With Windows 8.1 there was a cool little feature with OneDrive where you could set a file to be online-only. This would, essentially, move the file to your OneDrive cloud storage and leave behind a shortcut. You could tap or click this shortcut and your Surface (or other Windows computer) would go onto the network and download the file to your local machine. This feature was called Onedrive Online Only Files.
As you can imagine, OneDrive online only files were a great way to save space on your Surface because you could move everything you didn’t use often to the cloud but still be able to access it with a click.
Unfortunately, some people were confused by the shortcuts and others didn’t like how long it took to retrieve the files over a slow WiFi connection. So, with Windows 10, Microsoft simply removed the option.
Now, you have to select what files and folders are synced between your Surface and your OneDrive. If you want to access a file that’s not currently synced on your Surface, you need to either go into OneDrive options and sync the folder where it is (and wait until All the files sync) or go to the OneDrive web page and download/access the file(s) via your web browser. Not very convenient right?
Access OneDrive Online Only Files: A Different Way
So, what if you want to be able to easily access the files in your entire OneDrive without keeping all of your folders synced and possibly running out of disk space on your Surface?
Fortunately, there’s an old workaround that will do the trick…. You can map a drive.
Basically, mapping a drive mounts your OneDrive with a drive letter (much like when you connect a USB drive), so you can easily open files, copy them, move them, etc. Better yet, these files don’t take up any space on your Surface.
While this is a pretty easy way to access the entirety of your OneDrive, it’s not perfect. There are a few things you need to know about it:
- It requires you have internet access to access the OneDrive.
- The speed will be slow. This is because everything is happening over the network.
- You will need to make sure you know the password to your Microsoft Account (a PIN, Picture Password, or Windows Hello won’t work)
- Some (many) people have re-connection problems, especially after a restart.
Most of the instructions for doing this you’ll find by Googling will walk you through using the Map Network Drive wizard in File Manager to map to your OneDrive. The problem with doing this is that the wizard is not very robust and often has problems retaining the necessary credentials.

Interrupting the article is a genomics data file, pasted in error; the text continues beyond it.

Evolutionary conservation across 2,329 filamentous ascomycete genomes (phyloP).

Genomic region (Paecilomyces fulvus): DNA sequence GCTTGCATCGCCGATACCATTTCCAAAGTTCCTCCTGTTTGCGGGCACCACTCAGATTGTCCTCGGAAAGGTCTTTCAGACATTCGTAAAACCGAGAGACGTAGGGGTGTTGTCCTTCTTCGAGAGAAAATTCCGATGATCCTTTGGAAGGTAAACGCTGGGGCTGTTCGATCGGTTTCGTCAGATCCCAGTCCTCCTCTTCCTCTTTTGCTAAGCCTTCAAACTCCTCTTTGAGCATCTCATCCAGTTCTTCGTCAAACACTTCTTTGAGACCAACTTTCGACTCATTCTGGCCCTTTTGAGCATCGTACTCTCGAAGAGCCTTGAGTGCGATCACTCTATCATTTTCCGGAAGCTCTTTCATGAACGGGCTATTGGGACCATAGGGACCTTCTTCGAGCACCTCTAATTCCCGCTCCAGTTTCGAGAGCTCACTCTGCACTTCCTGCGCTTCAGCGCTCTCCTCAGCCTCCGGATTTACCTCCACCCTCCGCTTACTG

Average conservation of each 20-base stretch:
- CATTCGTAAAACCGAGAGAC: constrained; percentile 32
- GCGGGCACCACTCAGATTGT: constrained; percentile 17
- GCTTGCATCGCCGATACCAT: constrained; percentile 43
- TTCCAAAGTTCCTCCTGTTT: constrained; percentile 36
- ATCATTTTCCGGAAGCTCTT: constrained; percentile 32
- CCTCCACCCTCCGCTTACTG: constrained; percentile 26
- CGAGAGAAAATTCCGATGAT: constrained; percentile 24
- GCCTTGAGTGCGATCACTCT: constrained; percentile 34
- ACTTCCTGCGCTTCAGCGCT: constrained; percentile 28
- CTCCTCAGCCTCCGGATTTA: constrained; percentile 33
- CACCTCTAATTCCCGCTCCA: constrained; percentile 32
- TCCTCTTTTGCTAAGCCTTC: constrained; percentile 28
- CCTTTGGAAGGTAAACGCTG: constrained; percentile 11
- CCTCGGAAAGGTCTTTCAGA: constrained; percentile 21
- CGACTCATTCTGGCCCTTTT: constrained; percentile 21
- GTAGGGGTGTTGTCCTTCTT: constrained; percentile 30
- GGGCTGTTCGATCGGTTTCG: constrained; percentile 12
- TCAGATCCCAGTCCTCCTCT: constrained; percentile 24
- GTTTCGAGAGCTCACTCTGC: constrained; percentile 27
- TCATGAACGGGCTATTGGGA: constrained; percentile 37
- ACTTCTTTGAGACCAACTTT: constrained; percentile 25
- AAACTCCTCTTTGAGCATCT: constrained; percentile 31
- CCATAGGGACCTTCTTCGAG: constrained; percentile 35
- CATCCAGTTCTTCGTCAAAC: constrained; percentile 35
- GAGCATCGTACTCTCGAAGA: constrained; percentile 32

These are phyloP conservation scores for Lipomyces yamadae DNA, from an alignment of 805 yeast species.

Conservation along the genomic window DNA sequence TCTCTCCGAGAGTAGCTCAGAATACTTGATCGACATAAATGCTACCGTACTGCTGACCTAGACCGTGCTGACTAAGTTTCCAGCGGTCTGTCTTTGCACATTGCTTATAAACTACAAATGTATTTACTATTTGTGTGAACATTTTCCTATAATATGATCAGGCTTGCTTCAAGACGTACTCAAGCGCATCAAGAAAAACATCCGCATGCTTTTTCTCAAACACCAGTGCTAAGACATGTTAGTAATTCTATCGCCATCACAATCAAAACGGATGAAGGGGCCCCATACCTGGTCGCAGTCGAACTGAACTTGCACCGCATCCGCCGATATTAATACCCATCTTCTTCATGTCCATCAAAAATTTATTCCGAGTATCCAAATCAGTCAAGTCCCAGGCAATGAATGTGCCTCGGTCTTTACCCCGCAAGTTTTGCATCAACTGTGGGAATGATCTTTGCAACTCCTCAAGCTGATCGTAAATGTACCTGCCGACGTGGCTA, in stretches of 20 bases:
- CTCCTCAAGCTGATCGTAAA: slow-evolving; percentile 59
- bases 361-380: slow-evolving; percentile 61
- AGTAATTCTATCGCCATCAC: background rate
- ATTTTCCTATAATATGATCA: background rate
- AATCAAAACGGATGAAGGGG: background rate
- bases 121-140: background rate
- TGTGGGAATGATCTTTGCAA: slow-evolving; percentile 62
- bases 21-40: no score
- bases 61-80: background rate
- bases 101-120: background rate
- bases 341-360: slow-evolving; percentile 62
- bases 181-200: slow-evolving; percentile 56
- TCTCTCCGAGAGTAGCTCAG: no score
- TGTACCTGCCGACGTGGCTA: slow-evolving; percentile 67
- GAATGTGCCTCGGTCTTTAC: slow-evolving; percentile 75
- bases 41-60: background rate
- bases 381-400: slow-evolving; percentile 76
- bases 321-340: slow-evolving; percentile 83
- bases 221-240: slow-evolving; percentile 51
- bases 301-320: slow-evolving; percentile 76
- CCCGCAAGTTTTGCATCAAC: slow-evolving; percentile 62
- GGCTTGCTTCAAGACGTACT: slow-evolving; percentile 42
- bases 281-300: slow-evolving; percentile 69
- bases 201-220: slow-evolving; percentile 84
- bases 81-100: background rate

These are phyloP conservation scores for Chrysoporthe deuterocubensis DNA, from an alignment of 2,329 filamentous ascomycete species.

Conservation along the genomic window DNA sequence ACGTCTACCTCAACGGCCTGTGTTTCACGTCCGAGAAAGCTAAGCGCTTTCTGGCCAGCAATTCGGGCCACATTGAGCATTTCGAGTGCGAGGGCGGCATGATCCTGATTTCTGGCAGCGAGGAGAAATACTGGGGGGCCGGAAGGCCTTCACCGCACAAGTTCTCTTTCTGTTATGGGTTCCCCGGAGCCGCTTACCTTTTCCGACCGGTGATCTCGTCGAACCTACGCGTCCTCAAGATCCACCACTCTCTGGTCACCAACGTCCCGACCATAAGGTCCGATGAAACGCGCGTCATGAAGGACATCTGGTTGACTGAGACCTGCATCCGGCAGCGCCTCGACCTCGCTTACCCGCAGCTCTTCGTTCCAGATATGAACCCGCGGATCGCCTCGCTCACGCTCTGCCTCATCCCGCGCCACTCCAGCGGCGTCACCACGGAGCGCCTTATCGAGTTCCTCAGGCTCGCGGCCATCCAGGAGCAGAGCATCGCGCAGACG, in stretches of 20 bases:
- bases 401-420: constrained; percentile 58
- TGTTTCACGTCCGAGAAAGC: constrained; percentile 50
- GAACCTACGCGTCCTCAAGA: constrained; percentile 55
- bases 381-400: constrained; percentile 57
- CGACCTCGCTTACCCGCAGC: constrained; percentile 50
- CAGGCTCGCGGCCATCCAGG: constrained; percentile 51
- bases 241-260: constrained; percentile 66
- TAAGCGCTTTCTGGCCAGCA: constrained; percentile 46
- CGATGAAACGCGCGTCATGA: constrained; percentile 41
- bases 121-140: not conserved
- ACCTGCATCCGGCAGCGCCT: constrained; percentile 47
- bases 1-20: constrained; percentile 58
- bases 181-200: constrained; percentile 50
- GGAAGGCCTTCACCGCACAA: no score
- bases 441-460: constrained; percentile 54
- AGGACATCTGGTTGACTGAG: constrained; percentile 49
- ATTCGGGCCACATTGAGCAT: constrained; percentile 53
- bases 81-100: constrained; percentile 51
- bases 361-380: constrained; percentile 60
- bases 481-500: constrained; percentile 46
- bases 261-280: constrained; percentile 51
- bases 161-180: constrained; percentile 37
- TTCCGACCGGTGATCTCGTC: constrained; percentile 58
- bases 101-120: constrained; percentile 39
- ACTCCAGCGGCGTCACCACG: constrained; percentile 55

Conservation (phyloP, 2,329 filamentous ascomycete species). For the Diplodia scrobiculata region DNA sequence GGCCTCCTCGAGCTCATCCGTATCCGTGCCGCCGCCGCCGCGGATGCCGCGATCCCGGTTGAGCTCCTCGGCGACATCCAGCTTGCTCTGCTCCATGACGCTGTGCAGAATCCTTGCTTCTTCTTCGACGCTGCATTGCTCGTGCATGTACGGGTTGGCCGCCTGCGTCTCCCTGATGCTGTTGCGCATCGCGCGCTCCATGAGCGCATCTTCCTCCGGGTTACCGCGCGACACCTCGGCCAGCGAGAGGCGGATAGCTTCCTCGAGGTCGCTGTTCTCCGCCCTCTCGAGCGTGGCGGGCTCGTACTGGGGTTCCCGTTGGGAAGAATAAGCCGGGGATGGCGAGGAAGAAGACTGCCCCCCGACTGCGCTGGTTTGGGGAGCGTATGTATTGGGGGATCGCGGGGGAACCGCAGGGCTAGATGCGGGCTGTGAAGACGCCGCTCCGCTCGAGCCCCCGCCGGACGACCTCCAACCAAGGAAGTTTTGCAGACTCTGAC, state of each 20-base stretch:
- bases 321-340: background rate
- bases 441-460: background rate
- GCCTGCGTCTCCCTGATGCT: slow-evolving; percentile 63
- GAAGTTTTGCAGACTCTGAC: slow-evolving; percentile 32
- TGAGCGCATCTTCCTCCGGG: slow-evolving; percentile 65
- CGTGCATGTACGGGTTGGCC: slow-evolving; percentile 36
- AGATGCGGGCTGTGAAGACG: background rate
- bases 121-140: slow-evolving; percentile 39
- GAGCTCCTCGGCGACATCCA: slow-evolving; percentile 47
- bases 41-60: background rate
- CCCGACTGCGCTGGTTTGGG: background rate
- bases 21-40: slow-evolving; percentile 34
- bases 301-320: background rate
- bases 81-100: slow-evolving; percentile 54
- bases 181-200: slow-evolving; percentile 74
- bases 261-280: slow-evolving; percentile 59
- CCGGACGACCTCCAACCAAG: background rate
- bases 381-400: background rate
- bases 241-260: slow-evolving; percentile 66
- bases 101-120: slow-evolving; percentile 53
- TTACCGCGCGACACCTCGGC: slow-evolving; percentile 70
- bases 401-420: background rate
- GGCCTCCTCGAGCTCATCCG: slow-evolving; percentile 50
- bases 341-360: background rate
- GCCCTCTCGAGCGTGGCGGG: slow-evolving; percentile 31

The result is that your OneDrive mapping may disconnect frequently and/or you will be prompted for a username and password frequently when you try to access the mapped drive.
However, the procedure below, while a bit more cumbersome to implement if you don’t have a keyboard, is MUCH more robust and will result in a lot fewer headaches when using the mapping.
- Make sure you have a good connection to the internet.
- Open a web browser and go to https://onedrive.live.com. When prompted, login with your Microsoft Account.
- Capture your CID by copying the long alphanumeric string that appears after “CID=” from the URL in your browsers Address Bar. It will look something like the one in the example (C002C192F607A5D4).
- Next, start a Command Window by typing cmd in the search bar and selecting Command Window.
- Enter (or cut/paste/modify) the following command: net use Z: https://d.docs.live.net/<YOUR CID> /savecred /persistent:yes – be sure you replace <YOUR CID> with the long number you obtained in the steps above. Then press Enter. Be aware that the process might take up to 60 seconds depending on network speed.
- You will probably be prompted for your username then your password. You need to use your Microsoft Account username and password. If you aren’t prompted, don’t worry, it’s because Windows already has your credentials cached properly.
- Your OneDrive is now mapped to “Z drive”.
- If you want to use a different drive letter than “Z” go ahead and change it but, don’t try to use “C” and don’t omit the colon.
- Also, Make sure you replace <YOUR CID> with the alphanumeric string you got from the third step, otherwise it won’t work.
- Finally, if you don’t want the drive to be automatically remapped after a restart, omit the “/persistent:yes” portion of the command.
If you followed the directions as shown, you should now see a Z:\ drive when you go into File Explorer that opens your entire OneDrive. Better yet, while you will be able to see all of the files in your OneDrive (not just the ones you have synced) and they will not take up any precious hard drive space on your Surface.
Also, as an added benefit, if you ever accidentally un-map the drive (or didn’t set it to be persistent) your Surface will now have your credentials cached and you’ll be able to use the Map Network Drive function in File Explorer to easily map or reconnect the drive without the need to go into the command line again.